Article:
Cancer is primarily a disease of older age. Six in ten new cases each year in the UK occur in those aged 65 years or over , and 13% of the total UK population aged 65 years or over have been diagnosed with cancer at some point in their lives . However, while cancer mortality rates fell by 16–17% between 1995 and 2005 for under 75-year age group, they reduced by only 6% in the 75–84-year age group and actually rose in the over 85-year age group . Relative survival also decreases with increasing age at diagnosis for the majority of cancers. The average relative 5-year survival in England for the top four most commonly diagnosed cancers in the UK (breast, lung, prostate and bowel) decreases from 64% among those aged 60–69 years at diagnosis to 57% among those aged 70–79 years, and 42% among those aged 80–99 years . Furthermore, relative 5-year survival among those aged 65 years or over is 14% lower in the UK compared with the European average .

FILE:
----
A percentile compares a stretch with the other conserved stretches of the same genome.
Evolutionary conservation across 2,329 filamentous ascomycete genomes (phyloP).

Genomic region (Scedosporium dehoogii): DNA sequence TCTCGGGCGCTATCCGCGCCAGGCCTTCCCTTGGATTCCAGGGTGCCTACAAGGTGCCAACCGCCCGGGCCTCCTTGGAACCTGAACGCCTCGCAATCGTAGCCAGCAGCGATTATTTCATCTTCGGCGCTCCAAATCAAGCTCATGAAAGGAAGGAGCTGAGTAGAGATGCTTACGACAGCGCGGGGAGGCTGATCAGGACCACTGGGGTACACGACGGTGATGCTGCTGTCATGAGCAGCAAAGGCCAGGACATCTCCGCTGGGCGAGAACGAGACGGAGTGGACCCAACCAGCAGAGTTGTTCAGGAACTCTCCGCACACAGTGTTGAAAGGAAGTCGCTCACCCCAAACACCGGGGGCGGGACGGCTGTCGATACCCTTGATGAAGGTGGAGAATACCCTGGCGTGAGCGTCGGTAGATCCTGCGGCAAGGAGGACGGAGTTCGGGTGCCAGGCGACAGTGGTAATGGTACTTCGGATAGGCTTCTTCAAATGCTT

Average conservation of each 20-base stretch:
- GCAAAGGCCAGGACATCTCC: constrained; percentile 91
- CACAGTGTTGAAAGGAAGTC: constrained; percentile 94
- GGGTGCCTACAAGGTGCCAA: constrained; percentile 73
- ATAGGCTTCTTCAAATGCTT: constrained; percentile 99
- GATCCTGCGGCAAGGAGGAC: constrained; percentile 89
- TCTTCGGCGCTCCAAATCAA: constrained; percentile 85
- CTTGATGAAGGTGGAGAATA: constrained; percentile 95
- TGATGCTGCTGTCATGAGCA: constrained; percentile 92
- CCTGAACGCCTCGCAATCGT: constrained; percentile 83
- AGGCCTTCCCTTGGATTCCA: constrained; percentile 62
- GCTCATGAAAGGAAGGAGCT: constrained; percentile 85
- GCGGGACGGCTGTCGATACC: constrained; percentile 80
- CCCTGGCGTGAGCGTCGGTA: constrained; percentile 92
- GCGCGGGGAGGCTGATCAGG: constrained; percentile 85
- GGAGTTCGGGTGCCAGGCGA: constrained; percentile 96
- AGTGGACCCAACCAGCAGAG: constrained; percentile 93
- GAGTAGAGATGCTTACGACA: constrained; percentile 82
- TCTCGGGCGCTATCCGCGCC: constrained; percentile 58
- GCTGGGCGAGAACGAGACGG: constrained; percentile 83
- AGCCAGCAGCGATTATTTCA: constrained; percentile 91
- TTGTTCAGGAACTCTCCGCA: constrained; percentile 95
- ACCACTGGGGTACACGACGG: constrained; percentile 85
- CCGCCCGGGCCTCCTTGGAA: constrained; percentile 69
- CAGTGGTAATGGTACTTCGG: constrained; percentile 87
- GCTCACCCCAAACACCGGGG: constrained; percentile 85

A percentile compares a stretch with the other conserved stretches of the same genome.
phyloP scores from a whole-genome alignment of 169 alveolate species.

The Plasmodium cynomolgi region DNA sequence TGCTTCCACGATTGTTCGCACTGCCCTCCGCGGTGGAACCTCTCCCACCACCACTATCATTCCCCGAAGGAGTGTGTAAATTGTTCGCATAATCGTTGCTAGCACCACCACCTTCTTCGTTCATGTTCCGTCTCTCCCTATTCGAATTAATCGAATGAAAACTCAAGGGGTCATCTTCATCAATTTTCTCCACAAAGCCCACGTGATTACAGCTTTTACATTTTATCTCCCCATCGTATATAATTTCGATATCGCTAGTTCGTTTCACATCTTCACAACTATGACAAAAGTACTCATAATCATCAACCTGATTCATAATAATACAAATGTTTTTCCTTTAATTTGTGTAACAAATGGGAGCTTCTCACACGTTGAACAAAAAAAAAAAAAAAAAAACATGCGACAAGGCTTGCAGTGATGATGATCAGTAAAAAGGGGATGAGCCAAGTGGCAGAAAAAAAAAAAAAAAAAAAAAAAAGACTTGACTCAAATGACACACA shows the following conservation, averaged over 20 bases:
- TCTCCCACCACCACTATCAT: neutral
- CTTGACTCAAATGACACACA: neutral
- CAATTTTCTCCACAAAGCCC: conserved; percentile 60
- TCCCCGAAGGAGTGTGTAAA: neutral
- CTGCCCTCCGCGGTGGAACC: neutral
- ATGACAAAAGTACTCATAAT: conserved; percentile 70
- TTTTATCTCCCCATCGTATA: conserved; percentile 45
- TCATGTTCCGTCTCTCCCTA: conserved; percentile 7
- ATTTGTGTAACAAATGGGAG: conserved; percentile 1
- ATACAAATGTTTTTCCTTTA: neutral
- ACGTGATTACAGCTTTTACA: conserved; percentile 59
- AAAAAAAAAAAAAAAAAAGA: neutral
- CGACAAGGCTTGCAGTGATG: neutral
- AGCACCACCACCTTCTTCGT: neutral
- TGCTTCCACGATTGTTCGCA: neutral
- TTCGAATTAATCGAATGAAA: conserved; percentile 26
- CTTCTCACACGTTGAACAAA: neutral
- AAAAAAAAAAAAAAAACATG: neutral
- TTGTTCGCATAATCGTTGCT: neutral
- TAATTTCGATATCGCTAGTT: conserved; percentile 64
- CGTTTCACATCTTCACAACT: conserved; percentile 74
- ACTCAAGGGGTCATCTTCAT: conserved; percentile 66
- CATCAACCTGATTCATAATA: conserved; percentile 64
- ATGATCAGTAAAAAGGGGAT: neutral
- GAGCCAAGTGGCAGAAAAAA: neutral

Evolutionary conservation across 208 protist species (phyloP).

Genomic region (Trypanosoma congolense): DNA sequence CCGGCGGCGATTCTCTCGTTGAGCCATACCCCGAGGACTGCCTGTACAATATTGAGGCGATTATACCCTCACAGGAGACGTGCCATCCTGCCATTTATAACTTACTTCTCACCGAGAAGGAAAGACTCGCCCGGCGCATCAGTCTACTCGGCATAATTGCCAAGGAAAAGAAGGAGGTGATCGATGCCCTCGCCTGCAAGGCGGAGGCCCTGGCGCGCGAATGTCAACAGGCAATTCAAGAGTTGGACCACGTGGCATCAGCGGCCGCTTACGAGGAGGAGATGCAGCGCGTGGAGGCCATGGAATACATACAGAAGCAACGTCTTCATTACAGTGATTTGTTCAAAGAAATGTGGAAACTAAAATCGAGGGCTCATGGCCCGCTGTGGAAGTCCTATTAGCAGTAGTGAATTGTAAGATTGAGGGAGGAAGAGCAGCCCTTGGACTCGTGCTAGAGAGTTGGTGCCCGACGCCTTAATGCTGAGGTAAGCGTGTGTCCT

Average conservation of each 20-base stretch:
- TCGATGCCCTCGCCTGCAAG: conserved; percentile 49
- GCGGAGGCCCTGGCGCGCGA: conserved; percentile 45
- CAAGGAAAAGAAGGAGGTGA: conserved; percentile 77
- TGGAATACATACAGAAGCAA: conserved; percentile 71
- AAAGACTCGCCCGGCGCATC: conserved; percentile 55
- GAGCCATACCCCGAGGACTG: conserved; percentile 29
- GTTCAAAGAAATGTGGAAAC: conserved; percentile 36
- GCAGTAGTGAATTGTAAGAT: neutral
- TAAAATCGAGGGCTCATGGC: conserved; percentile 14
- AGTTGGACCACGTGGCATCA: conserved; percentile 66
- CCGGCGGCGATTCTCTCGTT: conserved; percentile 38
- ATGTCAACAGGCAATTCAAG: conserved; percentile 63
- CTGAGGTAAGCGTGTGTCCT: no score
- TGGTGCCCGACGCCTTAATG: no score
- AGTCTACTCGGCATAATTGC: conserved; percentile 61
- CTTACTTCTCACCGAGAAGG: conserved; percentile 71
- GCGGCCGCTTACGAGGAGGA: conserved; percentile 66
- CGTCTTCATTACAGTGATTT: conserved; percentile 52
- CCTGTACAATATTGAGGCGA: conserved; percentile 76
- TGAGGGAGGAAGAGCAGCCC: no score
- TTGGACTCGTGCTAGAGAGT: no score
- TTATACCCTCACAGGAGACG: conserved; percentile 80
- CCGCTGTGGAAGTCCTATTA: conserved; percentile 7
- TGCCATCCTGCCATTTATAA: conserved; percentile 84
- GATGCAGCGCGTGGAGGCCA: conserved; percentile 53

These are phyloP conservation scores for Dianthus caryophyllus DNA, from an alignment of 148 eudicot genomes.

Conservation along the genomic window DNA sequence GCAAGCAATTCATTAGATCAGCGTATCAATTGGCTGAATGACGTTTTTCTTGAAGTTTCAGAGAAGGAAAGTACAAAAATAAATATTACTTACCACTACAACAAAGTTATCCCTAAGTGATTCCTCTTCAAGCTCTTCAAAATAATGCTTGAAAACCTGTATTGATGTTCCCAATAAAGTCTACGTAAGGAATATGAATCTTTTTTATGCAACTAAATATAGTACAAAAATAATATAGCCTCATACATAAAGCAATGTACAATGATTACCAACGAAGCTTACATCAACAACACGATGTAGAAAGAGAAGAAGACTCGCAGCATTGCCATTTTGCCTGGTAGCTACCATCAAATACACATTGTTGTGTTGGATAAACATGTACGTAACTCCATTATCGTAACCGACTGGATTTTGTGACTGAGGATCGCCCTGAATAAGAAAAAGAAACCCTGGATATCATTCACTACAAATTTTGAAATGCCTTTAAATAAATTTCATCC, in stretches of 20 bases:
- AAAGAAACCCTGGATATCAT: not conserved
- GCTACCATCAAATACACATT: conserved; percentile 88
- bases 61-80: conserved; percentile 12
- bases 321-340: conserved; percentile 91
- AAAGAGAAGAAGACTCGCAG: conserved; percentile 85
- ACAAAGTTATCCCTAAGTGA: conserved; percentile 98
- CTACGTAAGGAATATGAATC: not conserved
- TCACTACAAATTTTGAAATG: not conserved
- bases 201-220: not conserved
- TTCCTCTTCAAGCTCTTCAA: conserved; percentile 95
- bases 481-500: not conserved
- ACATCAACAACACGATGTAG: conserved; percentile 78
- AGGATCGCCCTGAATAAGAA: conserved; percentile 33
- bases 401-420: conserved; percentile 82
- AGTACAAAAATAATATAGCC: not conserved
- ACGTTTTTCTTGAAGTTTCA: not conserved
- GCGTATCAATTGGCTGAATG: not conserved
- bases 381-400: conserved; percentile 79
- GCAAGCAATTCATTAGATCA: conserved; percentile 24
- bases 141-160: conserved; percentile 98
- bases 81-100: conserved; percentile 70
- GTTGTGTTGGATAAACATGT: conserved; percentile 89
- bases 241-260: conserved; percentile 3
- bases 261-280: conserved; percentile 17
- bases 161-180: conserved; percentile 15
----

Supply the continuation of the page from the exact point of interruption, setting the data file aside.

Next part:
There are many factors that contribute to these poorer outcomes. Later presentation is a recognized problem . Older patients may be less aware of some cancer symptoms , wait longer before reporting them and may not know that age increases the risk of cancer. For example, in one study, 75% of women aged 67–73 years did not know that the risk of cancer increases with age . Older people with cancer also have an average of three other morbidities , which both mask symptoms of cancer and complicate treatment. Nevertheless, at least part of the reason for poorer outcomes is related to the types of treatment older people with cancer in the UK do, or do not, receive.